Dogwoods in the Anthropocene Forest

Until recently, we had a number of dogwoods (Cornus florida) on our wooded North Carolina property. Every April, we'd enjoy their beautiful, saucer-like white blossoms peeking through the other foliage, virtually the only reminder of their existence through the thick undergrowth. In September, their berries were enjoyed by a riot of birds. Mockingbirds, bluebirds, thrushes,... Continue Reading →

Teleworking with Manatees

Like many people, I'm very fond of manatees. Despite being mossy and a little bit potato-like, there's something incredibly engaging about them. And, like many people, I've also spent a lot of time teleworking over the last few months. Fortunately, the first situation has made the second a little easier. At noon, several days a... Continue Reading →

Newly Launched – “Love Nature: The Biophilia Podcast”

Dan letting me help rehabilitate a cold-shocked green sea turtle Last Wednesday, I teamed up with my colleague Dr. Dan Dombrowski, Chief Veterinarian at North Carolina Museum of Natural Sciences to launch Love Nature: The Biophilia Podcast. The launch itself was part of of BugFest, the Museum's largest event of the year, attracting 30,000 people... Continue Reading →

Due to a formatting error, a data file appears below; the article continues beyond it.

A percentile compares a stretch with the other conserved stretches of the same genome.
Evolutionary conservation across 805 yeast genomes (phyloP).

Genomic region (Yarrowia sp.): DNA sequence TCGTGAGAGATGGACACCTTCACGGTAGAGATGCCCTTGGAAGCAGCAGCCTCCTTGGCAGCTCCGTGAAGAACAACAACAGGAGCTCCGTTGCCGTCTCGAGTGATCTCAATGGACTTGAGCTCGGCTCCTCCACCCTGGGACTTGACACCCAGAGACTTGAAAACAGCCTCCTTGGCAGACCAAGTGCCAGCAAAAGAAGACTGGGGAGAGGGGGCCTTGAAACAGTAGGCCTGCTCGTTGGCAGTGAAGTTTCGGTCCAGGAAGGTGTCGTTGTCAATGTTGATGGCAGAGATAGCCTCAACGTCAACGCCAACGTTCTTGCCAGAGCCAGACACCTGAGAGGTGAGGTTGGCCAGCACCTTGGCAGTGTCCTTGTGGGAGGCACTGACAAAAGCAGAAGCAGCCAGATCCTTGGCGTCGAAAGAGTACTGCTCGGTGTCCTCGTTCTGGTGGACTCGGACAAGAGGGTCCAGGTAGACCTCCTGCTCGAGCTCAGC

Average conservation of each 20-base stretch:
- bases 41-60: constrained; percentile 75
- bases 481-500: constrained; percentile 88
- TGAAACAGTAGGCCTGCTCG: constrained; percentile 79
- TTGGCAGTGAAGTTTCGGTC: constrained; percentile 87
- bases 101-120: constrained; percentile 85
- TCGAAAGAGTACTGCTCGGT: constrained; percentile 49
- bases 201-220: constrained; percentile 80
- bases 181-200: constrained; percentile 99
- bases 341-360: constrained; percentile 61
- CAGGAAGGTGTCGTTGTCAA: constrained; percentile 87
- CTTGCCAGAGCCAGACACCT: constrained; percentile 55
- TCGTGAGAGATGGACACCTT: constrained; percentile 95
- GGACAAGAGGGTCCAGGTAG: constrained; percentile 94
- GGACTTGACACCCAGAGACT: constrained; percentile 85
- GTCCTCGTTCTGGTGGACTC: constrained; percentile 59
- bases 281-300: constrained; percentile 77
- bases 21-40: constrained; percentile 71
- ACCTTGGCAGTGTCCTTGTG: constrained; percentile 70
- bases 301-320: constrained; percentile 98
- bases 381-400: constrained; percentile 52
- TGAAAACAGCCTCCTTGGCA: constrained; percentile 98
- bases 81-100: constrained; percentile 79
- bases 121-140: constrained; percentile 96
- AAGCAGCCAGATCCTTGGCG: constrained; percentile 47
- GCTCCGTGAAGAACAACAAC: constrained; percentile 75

Dioramas, Red-Footed Boobies and Changing Times in Coastal Belize

This is my final blog post related to Carnegie Museum of Natural History, finishing up with a topic that has interested me for the last four-and-a-half years. Natural history habitat dioramas can provide passage to another place, and another time. In 1932 the artisans at Carnegie Museum of Natural History created this habitat diorama "Red... Continue Reading →

Nuanced Opinions Over Burning Ivory

I just read an interesting blog post from National Geographic "Does Destroying Ivory Save Elephants? Experts Weigh In". Of course, a big public display of destroying artworks made from illegally hunted elephants makes in impact. National Geographic garnered the opinions of thinkers from all over the world, and their perspectives are equally varied. For me,... Continue Reading →

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